Fueling the Fire

It’s as reliable as the cold weather that sets in every fall. This time of year, all of us are likely to experience a cacophony of advertising voices that will overwhelm our senses as competing suppliers of heating fuels all scream “pick me!” But whether your choice is gas, oil, electric, propane, solar or soybeans, the selection will undoubtedly have an impact on both your comfort and your wallet.
Choosing the best heating

It’s as reliable as the cold weather that sets in every fall. This time of year, all of us are likely to experience a cacophony of advertising voices that will overwhelm our senses as competing suppliers of heating fuels all scream “pick me!” But whether your choice is gas, oil, electric, propane, solar or soybeans, the selection will undoubtedly have an impact on both your comfort and your wallet.

Choosing the best heating fuel for your home is not an easy task. Competing claims of energy savings, convenience, safety, environmental benefits and other factors make it even more challenging.

According to U.S. Department of Energy (DOE), selecting the best fuel for your home depends on a variety of factors including the cost and availability of the fuel, the cost to purchase, maintain and install the heating system and the fuel’s impact on the environment.

One way to make a comparison is to compare the cost of the fuel. To do this however, you first need to understand how much energy is in the fuel you might be purchasing.

Energy is measured in "BTU's" which stands for British Thermal Units. One BTU is the amount of energy it takes to raise the temperature of one pound of water one degree Fahrenheit. But since gas is sold in cubic feet, oil is sold in gallons and electricity is sold in kilowatt hours, trying to sort out the details of energy output isn’t easy without a calculator in hand and at least a reasonably strong command of arithmetic.

For example, according to the DOE, one million BTU’s is the heat equivalent of approximately 7 gallons of heating oil, 293 kilowatt hours of electricity, 976 cubic feet of natural gas or 125 pounds of air-dried wood.

For a simpler comparison of costs, heres how Energy Information Administration experts compared fuel costs in a recent interview:

  • Natural Gas = $13.40 per million BTU

  • Oil = $17.45 per million BTU

  • Propane = $21.46 per million BTU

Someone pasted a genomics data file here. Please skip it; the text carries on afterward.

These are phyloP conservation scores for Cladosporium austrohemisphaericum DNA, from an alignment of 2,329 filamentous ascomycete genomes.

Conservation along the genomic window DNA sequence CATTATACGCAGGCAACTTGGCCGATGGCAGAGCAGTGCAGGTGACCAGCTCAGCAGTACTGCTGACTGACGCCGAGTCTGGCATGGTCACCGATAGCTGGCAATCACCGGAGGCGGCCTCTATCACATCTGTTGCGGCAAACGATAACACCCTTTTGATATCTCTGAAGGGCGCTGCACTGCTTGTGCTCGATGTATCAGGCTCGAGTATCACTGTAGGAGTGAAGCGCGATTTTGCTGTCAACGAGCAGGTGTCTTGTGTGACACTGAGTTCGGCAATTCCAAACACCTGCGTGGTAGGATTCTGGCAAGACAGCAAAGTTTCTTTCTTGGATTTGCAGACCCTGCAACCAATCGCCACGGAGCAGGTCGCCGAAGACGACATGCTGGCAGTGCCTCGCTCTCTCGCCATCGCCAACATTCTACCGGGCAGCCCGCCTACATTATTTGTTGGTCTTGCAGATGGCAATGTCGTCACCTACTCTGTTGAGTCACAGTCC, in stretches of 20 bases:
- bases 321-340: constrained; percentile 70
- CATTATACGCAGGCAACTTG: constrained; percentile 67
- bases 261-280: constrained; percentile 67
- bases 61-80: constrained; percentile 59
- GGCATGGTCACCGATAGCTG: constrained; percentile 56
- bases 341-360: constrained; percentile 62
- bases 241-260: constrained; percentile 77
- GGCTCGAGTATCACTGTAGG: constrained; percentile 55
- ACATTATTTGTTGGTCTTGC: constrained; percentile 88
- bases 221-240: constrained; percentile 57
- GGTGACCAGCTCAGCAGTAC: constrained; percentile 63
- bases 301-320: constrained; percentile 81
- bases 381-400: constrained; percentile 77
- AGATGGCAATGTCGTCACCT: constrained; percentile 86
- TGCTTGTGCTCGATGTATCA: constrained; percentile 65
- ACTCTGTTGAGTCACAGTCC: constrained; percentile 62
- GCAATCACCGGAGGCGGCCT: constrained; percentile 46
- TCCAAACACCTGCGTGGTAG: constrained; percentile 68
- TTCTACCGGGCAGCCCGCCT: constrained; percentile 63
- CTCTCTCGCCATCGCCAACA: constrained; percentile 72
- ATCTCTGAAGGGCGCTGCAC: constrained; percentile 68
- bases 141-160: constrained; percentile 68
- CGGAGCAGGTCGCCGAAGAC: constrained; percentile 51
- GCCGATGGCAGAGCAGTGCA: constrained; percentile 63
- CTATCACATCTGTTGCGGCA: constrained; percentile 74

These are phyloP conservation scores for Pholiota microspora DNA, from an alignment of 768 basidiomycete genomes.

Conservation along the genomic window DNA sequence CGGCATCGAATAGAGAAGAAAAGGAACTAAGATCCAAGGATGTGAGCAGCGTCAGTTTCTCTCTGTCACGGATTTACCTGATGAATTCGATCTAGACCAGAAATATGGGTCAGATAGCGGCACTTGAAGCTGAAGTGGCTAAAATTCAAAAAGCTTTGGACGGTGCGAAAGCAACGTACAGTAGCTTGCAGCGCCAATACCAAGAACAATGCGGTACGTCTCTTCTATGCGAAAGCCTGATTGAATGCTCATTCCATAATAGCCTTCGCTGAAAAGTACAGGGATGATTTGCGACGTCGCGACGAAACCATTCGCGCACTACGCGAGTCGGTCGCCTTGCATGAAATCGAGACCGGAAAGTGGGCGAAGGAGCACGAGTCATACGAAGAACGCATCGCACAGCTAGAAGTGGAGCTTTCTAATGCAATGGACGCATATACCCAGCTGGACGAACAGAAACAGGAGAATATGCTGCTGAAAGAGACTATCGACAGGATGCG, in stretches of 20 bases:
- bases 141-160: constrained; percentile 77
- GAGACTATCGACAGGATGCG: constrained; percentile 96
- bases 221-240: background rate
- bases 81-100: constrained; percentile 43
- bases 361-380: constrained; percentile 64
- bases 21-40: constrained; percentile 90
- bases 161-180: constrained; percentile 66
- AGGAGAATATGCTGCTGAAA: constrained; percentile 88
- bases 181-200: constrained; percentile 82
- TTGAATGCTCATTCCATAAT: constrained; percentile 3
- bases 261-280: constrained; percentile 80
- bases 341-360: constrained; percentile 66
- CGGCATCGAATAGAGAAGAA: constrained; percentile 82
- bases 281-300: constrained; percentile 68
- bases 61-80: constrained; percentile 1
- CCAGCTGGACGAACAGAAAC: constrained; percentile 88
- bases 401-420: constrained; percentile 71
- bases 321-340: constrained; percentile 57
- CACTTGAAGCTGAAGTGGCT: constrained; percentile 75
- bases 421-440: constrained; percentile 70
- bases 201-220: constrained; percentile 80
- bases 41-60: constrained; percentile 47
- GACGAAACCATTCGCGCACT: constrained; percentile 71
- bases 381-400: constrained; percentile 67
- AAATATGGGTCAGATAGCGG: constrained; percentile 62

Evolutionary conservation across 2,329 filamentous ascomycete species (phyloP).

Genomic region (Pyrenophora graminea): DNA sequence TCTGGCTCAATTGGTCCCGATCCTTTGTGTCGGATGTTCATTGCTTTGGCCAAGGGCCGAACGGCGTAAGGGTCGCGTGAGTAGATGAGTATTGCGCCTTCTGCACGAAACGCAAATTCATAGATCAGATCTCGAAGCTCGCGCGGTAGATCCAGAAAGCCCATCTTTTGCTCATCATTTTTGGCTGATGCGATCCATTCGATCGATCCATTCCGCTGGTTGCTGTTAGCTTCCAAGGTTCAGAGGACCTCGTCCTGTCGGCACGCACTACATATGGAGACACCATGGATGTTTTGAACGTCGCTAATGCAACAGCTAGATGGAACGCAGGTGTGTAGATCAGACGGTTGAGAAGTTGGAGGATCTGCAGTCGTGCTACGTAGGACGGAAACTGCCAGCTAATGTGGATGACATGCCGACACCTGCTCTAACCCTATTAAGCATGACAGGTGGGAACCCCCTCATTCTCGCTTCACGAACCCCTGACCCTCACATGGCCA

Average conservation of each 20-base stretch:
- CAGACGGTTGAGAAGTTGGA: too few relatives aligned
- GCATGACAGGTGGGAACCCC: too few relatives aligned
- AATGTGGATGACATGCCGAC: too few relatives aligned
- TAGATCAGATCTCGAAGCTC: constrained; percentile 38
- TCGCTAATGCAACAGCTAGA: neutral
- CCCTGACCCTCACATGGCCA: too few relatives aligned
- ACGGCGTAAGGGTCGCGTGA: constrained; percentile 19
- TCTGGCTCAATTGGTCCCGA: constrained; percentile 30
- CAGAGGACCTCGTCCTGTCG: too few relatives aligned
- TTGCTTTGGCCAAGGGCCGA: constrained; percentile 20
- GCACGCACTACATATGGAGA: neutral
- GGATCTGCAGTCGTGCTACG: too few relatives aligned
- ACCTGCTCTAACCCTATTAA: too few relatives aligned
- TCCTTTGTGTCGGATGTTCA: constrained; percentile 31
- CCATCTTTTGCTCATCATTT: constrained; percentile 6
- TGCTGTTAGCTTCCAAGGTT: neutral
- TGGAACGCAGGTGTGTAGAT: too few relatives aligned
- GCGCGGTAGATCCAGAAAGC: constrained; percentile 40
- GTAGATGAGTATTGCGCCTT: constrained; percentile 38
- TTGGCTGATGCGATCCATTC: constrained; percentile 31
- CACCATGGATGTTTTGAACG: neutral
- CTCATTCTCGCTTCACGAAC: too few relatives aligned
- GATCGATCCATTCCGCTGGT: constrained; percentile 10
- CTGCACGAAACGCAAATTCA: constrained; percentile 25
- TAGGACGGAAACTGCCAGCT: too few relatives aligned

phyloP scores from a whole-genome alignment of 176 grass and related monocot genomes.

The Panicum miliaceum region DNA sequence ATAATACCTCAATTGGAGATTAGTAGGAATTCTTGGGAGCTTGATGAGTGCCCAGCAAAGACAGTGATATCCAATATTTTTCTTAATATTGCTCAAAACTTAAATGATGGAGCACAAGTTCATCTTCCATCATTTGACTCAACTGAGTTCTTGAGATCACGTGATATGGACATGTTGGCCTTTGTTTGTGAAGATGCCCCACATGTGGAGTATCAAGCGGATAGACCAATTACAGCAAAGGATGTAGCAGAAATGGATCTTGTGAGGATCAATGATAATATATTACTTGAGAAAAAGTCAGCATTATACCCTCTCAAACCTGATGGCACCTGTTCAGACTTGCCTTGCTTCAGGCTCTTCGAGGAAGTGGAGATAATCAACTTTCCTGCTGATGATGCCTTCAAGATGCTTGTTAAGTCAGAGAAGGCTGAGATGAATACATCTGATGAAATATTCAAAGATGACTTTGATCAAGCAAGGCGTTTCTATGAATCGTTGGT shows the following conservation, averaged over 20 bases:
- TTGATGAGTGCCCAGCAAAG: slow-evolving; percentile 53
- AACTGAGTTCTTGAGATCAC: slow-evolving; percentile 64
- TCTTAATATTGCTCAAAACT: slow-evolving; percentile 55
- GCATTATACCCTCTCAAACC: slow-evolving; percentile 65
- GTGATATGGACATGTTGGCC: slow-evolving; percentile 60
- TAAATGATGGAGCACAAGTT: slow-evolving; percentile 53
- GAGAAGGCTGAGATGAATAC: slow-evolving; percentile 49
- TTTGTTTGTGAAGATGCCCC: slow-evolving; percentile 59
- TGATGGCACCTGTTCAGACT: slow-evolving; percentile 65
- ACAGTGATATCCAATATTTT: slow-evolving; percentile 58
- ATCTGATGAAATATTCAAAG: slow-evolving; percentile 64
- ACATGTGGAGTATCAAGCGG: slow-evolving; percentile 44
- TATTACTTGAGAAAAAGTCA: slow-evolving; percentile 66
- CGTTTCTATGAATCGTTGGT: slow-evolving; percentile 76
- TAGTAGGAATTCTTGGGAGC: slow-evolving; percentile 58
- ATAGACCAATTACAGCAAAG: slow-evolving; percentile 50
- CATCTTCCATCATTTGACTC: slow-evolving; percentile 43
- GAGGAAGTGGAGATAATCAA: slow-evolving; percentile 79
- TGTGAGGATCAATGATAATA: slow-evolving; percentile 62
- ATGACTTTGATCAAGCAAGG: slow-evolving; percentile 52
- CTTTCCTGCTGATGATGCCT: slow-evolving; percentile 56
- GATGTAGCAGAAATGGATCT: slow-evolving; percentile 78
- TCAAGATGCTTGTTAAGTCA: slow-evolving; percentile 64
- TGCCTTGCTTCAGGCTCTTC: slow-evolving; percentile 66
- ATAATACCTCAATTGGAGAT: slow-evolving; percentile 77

• Electric = $30.19 per million BTU

    Despite the above, the truth is that for most of us, the type of heating fuel we’ll purchase this winter isn’t really a choice. Since the fuel has to match the heating appliance that was installed in your home, apartment or condo, switching from one fuel to another usually isn’t practical. However, there are things that you can do to assure that whatever fuel you purchase; you will be able to squeeze as many of those BTU’s out of it as possible.

    If your home is heated by natural gas, oil or propane, it very important that the heating systems be cleaned and serviced on an annual basis. Just like a car that burns gasoline, furnaces or boilers that run off these petroleum based products must be cleaned and the burners adjusted. If not, combustion deposits that form can build up and lead to break downs or worse, the formation of carbon monoxide.

    Electric systems also need care. If your home is heated by a heat pump, basically an air conditioner that can also heat, it too needs to be serviced to make sure it is operating efficiently. If not, the system will need to run longer to do the same job and that drives up energy costs.

    Above all, the more energy efficient your home is, the less fuel you’ll need and the more money you’ll save. So before you think about changing heating equipment to save a few BTU’s here or there, it’s wise to make sure your home is as energy efficient as possible.

    Order oil on-line

    Besides tightening up your home, there may be other ways to cut heating costs. If you heat by oil, or in some cases propane, one such way to join a fuel oil cooperatives. Cooperatives are groups that form to purchase fuel oil in bulk at discounts which are then passed along to end users. Cooperatives have been around for more than 20 years and joining one can result in substantial savings.